It was a troubling goal because it suggested RBNY's back line was not playing smart. Five minutes later, Harrison Shipp confirmed the suspicion.
One of the persistent concerns with the Red Bulls' defense this season has been the team's commitment to playing the ball out of the back even when there is neither time nor space to do so. Confidence in one's ability and adherence to tactical principle is wonderful - but it too often seems to be at the expense of common sense with RBNY's defenders.
In the 58th minute, Jamison Olave chased down an over-hit pass intended for Mike Magee. The center back could have knocked the ball out of play. But he did not.
Instead, he held the ball up, drew Magee to him and played the ball back to Kimura. Since he was facing his own goal, Olave couldn't see Shipp jogging forward to add pressure to the situation. Olave's pass reached Kimura just before Shipp did. Still, Kimura had just enough time to hammer the ball out of play. But he did not.
The right back tried to beat Shipp on the dribble, and got made to look an idiot. The Fire midfielder took off with the ball into the penalty area, Kimura trailing him, Olave stranded, just Armando in position to offer any resistance. Amarikwa, again, made just the right sort of run into an area requiring Armando's attention. The center back had a difficult decision: cover Amarikwa or challenge Shipp. He did neither.
Shipp dribbled into the six yard box and squeezed his shot round Robles. 4-2.
It was, as Steve Cangialosi suggested, a Shipp-show in Harrison.
The humiliation was not yet complete. The Fire was essentially scoring a goal every five minutes. The capper came in the 64th minute. Shipp pushed the ball wide to Nyarko, who one-timed a cross to the far post. Inside the far post. Chicago had successfully avenged the memories of all the recent humblings suffered in Harrison.
Nyarko's goal may not have been intentional, but it was as unlikely and extraordinary as the special Henry effort which beat the Fire on that blazing hot day back in 2012. And the scoreline - 5-2 - neatly mirrored that of Chicago's last visit to the Arena.
The last winless team in MLS was exorcising just about every demon it could think of in front of an incredulous crowd.
For RBNY, the match was lost. The only question remaining was whether New York would bunker and seek to minimize any further damage, or have a go at getting back into the game. Mike Petke was getting the substitutes ready before Nyarko's goal went in, so let the record reflect he was prepared to chase the game before it got entirely out of hand.
Petke's in-game management is still a work in progress. So he should be credited with making a bold decision: Kimura came off for Peguy Luyindula, Jonny Steele came on for Alexander, and the Red Bulls moved into a formation dangerously close to a 3-4-3. With overlapping full backs. Olave, in particular, spent most of the last twenty minutes hammering up the wing. Don't say Petke can't set the team up for all-out attack.
It almost paid off. No sooner had the subs arrived, then Luyindula's first touch found Steele wide on the left for a cross which bounced off Lloyd Sam's chest and allowed BWP to fire past Sean Johnson from the edge of the area. 5-3 in the 67th minute.
Ten minutes later, Jhon Kennedy Hurtado dragged Henry down in the box, and BWP converted the penalty to notch his second consecutive hat trick at the Arena. It was also the second hat trick of the game - the first time any MLS match has featured two players bagging three goals apiece.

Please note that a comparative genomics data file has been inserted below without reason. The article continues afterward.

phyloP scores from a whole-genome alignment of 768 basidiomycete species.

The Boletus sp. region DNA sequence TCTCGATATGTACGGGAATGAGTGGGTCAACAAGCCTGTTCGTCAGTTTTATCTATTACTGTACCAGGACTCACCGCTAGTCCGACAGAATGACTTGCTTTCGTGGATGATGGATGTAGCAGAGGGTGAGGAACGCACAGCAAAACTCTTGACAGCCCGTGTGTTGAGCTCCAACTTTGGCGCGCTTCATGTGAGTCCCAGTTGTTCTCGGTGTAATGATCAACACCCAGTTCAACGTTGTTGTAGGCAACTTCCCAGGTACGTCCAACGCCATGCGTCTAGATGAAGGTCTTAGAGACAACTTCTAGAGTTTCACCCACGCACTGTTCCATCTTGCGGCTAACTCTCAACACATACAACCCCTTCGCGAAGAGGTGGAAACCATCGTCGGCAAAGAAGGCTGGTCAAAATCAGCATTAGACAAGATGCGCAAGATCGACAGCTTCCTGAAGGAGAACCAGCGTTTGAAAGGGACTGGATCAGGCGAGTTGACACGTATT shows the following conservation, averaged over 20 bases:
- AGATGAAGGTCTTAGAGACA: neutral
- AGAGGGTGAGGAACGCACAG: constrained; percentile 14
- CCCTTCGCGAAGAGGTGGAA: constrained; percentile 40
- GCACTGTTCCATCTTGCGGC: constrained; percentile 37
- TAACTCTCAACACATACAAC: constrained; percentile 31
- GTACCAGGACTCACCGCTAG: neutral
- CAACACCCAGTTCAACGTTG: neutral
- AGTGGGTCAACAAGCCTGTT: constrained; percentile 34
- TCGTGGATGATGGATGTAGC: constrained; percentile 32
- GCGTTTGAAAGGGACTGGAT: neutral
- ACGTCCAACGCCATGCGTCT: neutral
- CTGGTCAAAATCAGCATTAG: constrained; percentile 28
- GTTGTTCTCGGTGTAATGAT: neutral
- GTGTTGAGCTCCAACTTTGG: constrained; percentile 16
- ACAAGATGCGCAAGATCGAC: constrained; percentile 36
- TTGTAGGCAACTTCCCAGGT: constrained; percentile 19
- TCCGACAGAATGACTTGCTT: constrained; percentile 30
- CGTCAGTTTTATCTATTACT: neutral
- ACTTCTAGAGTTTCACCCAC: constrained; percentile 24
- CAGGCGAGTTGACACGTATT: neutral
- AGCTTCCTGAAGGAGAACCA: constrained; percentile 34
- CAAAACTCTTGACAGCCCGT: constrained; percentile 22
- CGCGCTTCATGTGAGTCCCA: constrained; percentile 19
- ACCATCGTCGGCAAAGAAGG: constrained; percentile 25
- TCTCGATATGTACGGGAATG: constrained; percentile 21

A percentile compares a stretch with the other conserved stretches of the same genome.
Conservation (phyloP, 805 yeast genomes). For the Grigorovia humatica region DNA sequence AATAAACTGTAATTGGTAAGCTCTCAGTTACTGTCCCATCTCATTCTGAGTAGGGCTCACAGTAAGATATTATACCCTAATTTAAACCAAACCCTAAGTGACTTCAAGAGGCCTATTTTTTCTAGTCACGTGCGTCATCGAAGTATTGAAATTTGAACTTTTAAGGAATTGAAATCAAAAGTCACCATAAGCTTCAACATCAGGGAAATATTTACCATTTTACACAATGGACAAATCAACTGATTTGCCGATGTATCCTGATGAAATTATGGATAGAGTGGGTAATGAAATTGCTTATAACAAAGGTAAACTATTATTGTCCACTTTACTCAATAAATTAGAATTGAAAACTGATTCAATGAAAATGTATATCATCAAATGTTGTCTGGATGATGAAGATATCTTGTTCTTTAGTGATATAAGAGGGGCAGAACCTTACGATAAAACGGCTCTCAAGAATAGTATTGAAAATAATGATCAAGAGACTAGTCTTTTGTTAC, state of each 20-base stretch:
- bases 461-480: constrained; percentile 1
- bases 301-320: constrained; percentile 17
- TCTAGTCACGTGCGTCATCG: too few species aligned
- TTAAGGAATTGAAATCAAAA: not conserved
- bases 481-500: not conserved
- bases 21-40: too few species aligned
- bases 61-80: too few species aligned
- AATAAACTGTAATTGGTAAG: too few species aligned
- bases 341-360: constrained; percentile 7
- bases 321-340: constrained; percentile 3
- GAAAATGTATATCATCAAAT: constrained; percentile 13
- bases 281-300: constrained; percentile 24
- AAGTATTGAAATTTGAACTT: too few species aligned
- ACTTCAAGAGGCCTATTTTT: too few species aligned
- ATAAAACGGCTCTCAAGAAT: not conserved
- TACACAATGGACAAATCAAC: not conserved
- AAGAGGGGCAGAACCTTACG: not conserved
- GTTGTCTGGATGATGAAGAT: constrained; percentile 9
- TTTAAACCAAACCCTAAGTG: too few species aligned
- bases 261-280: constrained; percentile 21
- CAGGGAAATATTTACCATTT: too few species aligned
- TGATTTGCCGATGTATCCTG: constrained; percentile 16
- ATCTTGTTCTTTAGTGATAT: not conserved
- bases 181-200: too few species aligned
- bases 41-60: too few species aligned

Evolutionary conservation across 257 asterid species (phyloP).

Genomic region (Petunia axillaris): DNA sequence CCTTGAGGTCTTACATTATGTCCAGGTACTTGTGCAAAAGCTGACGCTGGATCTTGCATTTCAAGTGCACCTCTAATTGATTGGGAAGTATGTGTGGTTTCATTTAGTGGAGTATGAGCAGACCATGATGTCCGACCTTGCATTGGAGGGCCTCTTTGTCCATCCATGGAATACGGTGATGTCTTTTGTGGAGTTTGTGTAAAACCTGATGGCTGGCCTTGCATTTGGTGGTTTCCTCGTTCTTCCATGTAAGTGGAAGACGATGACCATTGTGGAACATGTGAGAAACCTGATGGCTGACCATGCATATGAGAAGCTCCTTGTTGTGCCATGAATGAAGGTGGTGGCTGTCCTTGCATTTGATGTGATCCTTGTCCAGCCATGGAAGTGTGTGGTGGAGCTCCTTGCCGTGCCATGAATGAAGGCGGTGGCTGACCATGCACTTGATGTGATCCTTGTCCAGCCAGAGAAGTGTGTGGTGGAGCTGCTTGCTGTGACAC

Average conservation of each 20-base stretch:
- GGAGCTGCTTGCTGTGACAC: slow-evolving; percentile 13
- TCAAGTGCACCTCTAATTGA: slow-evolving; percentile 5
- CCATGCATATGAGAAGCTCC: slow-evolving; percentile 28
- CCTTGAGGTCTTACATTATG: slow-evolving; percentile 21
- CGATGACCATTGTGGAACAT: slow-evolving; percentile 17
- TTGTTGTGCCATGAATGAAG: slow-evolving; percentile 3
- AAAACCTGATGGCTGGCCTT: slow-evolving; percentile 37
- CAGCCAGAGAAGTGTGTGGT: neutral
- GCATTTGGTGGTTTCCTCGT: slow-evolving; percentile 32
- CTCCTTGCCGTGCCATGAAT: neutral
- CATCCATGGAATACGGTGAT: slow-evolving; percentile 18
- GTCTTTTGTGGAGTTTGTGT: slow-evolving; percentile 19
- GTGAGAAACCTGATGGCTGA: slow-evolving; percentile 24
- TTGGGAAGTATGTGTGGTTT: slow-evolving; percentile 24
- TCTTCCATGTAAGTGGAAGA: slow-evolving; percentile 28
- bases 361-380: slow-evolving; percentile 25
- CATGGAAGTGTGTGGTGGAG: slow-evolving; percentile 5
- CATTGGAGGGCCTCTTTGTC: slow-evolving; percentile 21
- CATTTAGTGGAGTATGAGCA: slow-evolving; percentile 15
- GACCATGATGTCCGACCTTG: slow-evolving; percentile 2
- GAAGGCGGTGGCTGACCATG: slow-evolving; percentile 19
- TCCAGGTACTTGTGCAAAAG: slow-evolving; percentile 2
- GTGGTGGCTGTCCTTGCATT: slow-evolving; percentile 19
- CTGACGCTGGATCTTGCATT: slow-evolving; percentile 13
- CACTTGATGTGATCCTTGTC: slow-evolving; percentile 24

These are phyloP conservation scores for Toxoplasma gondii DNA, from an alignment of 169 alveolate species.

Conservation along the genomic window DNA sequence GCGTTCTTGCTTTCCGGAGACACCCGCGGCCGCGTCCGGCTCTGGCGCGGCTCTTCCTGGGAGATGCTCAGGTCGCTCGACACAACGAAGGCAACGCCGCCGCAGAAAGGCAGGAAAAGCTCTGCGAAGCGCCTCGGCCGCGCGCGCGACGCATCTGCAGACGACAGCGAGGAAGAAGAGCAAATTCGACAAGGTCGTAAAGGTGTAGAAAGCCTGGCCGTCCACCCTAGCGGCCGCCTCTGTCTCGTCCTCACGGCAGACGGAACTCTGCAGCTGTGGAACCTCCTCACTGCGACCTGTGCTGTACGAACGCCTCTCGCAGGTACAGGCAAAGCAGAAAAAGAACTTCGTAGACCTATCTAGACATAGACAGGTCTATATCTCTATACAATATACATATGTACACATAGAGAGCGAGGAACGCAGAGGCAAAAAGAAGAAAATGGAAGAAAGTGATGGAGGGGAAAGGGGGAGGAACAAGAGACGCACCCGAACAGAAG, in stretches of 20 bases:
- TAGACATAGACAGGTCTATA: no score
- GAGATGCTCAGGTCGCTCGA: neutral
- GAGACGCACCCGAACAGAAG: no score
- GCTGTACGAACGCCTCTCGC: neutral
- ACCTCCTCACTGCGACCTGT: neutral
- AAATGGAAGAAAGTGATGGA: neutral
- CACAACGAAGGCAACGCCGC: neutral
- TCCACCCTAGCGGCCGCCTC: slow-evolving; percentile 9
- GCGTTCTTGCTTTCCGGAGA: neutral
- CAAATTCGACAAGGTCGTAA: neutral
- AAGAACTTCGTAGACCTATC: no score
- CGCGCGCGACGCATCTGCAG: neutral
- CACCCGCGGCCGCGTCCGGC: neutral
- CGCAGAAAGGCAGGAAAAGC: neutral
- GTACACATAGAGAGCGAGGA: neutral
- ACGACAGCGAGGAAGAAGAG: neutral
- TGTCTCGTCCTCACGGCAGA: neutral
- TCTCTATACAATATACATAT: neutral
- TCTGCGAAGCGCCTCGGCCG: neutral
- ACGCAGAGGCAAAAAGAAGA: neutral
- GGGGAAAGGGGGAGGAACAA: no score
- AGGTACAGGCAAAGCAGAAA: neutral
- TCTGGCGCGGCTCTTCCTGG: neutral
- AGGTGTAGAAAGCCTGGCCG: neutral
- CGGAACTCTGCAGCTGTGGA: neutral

It was to be the final goal of the game, but not for lack of trying on the part of the Red Bulls. Henry had, perhaps, the best of the chances: one looking easier than the other, and drawing the most important save of the night from Sean Johnson.
RBNY has suffered refereeing errors before - and fell victim to one here. The team has defended badly with some consistency this season - and did so again here. The team is oddly susceptible to feisty visitors who have been written off before the game starts (Hi Chivas!) - this story too is familiar. The early part of this season has been defined by match-altering saves from Luis Robles - he was due an off day, and he had one on this occasion (every one of Chicago's shots on target went in). The team is often bailed out by its captain - but Henry's best chance of the game was stifled by the best save of game.
You don't get to win every game you play on the back of extraordinary performances from your goalkeeper, or brilliance from your best player, or even because you have a striker who cannot stop scoring. The truth of this season to date has been obvious to those watching the team closely: RBNY is winning in spite of itself.
This is the second time this year the team's defensive frailties have been thoroughly exploited - the first was on opening day, in Vancouver. On the bright side, not every future opponent will score five goals against us (we hope). Not every referee will fail to comprehend the rules of the game. Robles will still have days when he bails out the defense. Henry is having a very good season. So too is BWP, Lloyd Sam, Eric Alexander and Peguy Luyindula. Tim Cahill will be back in July with a point to prove.
If the team keeps scoring four goals a game at home, it will win most of its home games. It will make the playoffs. But if the defense isn't fixed, there will be a few more thrashings as well. The frequency of those thrashings is the key to this season.